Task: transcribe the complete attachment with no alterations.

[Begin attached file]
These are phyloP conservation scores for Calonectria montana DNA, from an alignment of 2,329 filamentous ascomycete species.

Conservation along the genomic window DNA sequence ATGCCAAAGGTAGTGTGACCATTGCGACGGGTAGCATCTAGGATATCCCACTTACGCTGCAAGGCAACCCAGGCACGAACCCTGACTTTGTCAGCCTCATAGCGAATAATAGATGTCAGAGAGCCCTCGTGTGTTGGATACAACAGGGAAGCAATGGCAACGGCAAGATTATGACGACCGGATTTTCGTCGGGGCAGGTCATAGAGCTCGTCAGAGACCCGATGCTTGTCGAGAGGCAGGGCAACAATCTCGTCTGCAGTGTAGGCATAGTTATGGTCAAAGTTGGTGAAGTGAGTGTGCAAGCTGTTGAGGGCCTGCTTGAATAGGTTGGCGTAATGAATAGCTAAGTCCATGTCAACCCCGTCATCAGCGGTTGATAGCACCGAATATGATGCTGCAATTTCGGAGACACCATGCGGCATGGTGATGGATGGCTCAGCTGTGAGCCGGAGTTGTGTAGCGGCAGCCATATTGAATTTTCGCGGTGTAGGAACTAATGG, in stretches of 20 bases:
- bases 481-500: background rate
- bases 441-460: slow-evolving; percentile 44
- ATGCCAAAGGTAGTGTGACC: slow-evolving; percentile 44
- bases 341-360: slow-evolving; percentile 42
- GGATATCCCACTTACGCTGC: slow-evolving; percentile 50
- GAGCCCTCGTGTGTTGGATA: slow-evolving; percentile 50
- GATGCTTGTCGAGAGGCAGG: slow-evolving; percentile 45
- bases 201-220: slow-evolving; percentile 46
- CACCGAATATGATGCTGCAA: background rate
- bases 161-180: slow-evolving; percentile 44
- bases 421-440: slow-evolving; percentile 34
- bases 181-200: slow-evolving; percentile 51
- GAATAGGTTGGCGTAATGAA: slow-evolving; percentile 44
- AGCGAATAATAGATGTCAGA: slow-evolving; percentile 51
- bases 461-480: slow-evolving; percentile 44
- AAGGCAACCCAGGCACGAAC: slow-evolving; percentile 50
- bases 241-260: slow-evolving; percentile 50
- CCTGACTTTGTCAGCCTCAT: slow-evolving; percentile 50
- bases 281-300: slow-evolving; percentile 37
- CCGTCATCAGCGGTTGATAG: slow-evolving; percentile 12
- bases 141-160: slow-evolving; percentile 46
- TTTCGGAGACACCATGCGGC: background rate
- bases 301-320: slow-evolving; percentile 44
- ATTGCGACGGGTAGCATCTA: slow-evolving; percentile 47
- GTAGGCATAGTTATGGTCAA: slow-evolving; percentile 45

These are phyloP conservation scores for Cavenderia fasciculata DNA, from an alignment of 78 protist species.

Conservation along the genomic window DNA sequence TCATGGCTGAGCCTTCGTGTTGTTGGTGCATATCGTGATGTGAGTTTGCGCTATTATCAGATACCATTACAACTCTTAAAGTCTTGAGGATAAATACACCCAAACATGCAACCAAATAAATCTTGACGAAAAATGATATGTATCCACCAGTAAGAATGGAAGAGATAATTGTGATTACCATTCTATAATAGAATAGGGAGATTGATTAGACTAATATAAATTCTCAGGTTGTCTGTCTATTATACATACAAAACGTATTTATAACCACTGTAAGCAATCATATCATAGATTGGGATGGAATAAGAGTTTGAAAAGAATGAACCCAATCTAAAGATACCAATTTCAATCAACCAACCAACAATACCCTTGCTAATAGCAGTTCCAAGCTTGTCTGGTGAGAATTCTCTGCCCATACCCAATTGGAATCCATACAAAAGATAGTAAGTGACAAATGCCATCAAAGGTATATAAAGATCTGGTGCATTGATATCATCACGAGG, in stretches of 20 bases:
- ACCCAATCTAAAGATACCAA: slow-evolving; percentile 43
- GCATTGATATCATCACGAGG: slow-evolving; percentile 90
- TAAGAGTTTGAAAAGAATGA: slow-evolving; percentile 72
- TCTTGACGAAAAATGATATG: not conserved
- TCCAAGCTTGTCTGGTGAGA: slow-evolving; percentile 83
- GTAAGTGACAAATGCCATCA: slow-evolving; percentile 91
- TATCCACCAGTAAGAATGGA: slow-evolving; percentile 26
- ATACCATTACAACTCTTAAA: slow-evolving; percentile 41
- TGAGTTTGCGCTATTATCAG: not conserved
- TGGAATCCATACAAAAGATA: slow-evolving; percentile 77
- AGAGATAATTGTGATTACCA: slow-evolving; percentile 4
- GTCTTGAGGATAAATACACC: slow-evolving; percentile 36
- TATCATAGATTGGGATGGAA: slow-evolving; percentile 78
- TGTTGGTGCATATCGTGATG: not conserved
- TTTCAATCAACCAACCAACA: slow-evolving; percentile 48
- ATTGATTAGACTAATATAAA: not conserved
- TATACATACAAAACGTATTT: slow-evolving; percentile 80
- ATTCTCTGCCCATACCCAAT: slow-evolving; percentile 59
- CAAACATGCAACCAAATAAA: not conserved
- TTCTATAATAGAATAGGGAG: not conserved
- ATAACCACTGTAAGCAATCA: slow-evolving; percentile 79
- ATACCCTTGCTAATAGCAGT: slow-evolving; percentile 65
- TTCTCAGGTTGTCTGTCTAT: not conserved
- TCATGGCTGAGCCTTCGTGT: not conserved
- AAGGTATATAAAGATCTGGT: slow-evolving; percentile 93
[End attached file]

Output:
These are phyloP conservation scores for Calonectria montana DNA, from an alignment of 2,329 filamentous ascomycete species.

Conservation along the genomic window DNA sequence ATGCCAAAGGTAGTGTGACCATTGCGACGGGTAGCATCTAGGATATCCCACTTACGCTGCAAGGCAACCCAGGCACGAACCCTGACTTTGTCAGCCTCATAGCGAATAATAGATGTCAGAGAGCCCTCGTGTGTTGGATACAACAGGGAAGCAATGGCAACGGCAAGATTATGACGACCGGATTTTCGTCGGGGCAGGTCATAGAGCTCGTCAGAGACCCGATGCTTGTCGAGAGGCAGGGCAACAATCTCGTCTGCAGTGTAGGCATAGTTATGGTCAAAGTTGGTGAAGTGAGTGTGCAAGCTGTTGAGGGCCTGCTTGAATAGGTTGGCGTAATGAATAGCTAAGTCCATGTCAACCCCGTCATCAGCGGTTGATAGCACCGAATATGATGCTGCAATTTCGGAGACACCATGCGGCATGGTGATGGATGGCTCAGCTGTGAGCCGGAGTTGTGTAGCGGCAGCCATATTGAATTTTCGCGGTGTAGGAACTAATGG, in stretches of 20 bases:
- bases 481-500: background rate
- bases 441-460: slow-evolving; percentile 44
- ATGCCAAAGGTAGTGTGACC: slow-evolving; percentile 44
- bases 341-360: slow-evolving; percentile 42
- GGATATCCCACTTACGCTGC: slow-evolving; percentile 50
- GAGCCCTCGTGTGTTGGATA: slow-evolving; percentile 50
- GATGCTTGTCGAGAGGCAGG: slow-evolving; percentile 45
- bases 201-220: slow-evolving; percentile 46
- CACCGAATATGATGCTGCAA: background rate
- bases 161-180: slow-evolving; percentile 44
- bases 421-440: slow-evolving; percentile 34
- bases 181-200: slow-evolving; percentile 51
- GAATAGGTTGGCGTAATGAA: slow-evolving; percentile 44
- AGCGAATAATAGATGTCAGA: slow-evolving; percentile 51
- bases 461-480: slow-evolving; percentile 44
- AAGGCAACCCAGGCACGAAC: slow-evolving; percentile 50
- bases 241-260: slow-evolving; percentile 50
- CCTGACTTTGTCAGCCTCAT: slow-evolving; percentile 50
- bases 281-300: slow-evolving; percentile 37
- CCGTCATCAGCGGTTGATAG: slow-evolving; percentile 12
- bases 141-160: slow-evolving; percentile 46
- TTTCGGAGACACCATGCGGC: background rate
- bases 301-320: slow-evolving; percentile 44
- ATTGCGACGGGTAGCATCTA: slow-evolving; percentile 47
- GTAGGCATAGTTATGGTCAA: slow-evolving; percentile 45

These are phyloP conservation scores for Cavenderia fasciculata DNA, from an alignment of 78 protist species.

Conservation along the genomic window DNA sequence TCATGGCTGAGCCTTCGTGTTGTTGGTGCATATCGTGATGTGAGTTTGCGCTATTATCAGATACCATTACAACTCTTAAAGTCTTGAGGATAAATACACCCAAACATGCAACCAAATAAATCTTGACGAAAAATGATATGTATCCACCAGTAAGAATGGAAGAGATAATTGTGATTACCATTCTATAATAGAATAGGGAGATTGATTAGACTAATATAAATTCTCAGGTTGTCTGTCTATTATACATACAAAACGTATTTATAACCACTGTAAGCAATCATATCATAGATTGGGATGGAATAAGAGTTTGAAAAGAATGAACCCAATCTAAAGATACCAATTTCAATCAACCAACCAACAATACCCTTGCTAATAGCAGTTCCAAGCTTGTCTGGTGAGAATTCTCTGCCCATACCCAATTGGAATCCATACAAAAGATAGTAAGTGACAAATGCCATCAAAGGTATATAAAGATCTGGTGCATTGATATCATCACGAGG, in stretches of 20 bases:
- ACCCAATCTAAAGATACCAA: slow-evolving; percentile 43
- GCATTGATATCATCACGAGG: slow-evolving; percentile 90
- TAAGAGTTTGAAAAGAATGA: slow-evolving; percentile 72
- TCTTGACGAAAAATGATATG: not conserved
- TCCAAGCTTGTCTGGTGAGA: slow-evolving; percentile 83
- GTAAGTGACAAATGCCATCA: slow-evolving; percentile 91
- TATCCACCAGTAAGAATGGA: slow-evolving; percentile 26
- ATACCATTACAACTCTTAAA: slow-evolving; percentile 41
- TGAGTTTGCGCTATTATCAG: not conserved
- TGGAATCCATACAAAAGATA: slow-evolving; percentile 77
- AGAGATAATTGTGATTACCA: slow-evolving; percentile 4
- GTCTTGAGGATAAATACACC: slow-evolving; percentile 36
- TATCATAGATTGGGATGGAA: slow-evolving; percentile 78
- TGTTGGTGCATATCGTGATG: not conserved
- TTTCAATCAACCAACCAACA: slow-evolving; percentile 48
- ATTGATTAGACTAATATAAA: not conserved
- TATACATACAAAACGTATTT: slow-evolving; percentile 80
- ATTCTCTGCCCATACCCAAT: slow-evolving; percentile 59
- CAAACATGCAACCAAATAAA: not conserved
- TTCTATAATAGAATAGGGAG: not conserved
- ATAACCACTGTAAGCAATCA: slow-evolving; percentile 79
- ATACCCTTGCTAATAGCAGT: slow-evolving; percentile 65
- TTCTCAGGTTGTCTGTCTAT: not conserved
- TCATGGCTGAGCCTTCGTGT: not conserved
- AAGGTATATAAAGATCTGGT: slow-evolving; percentile 93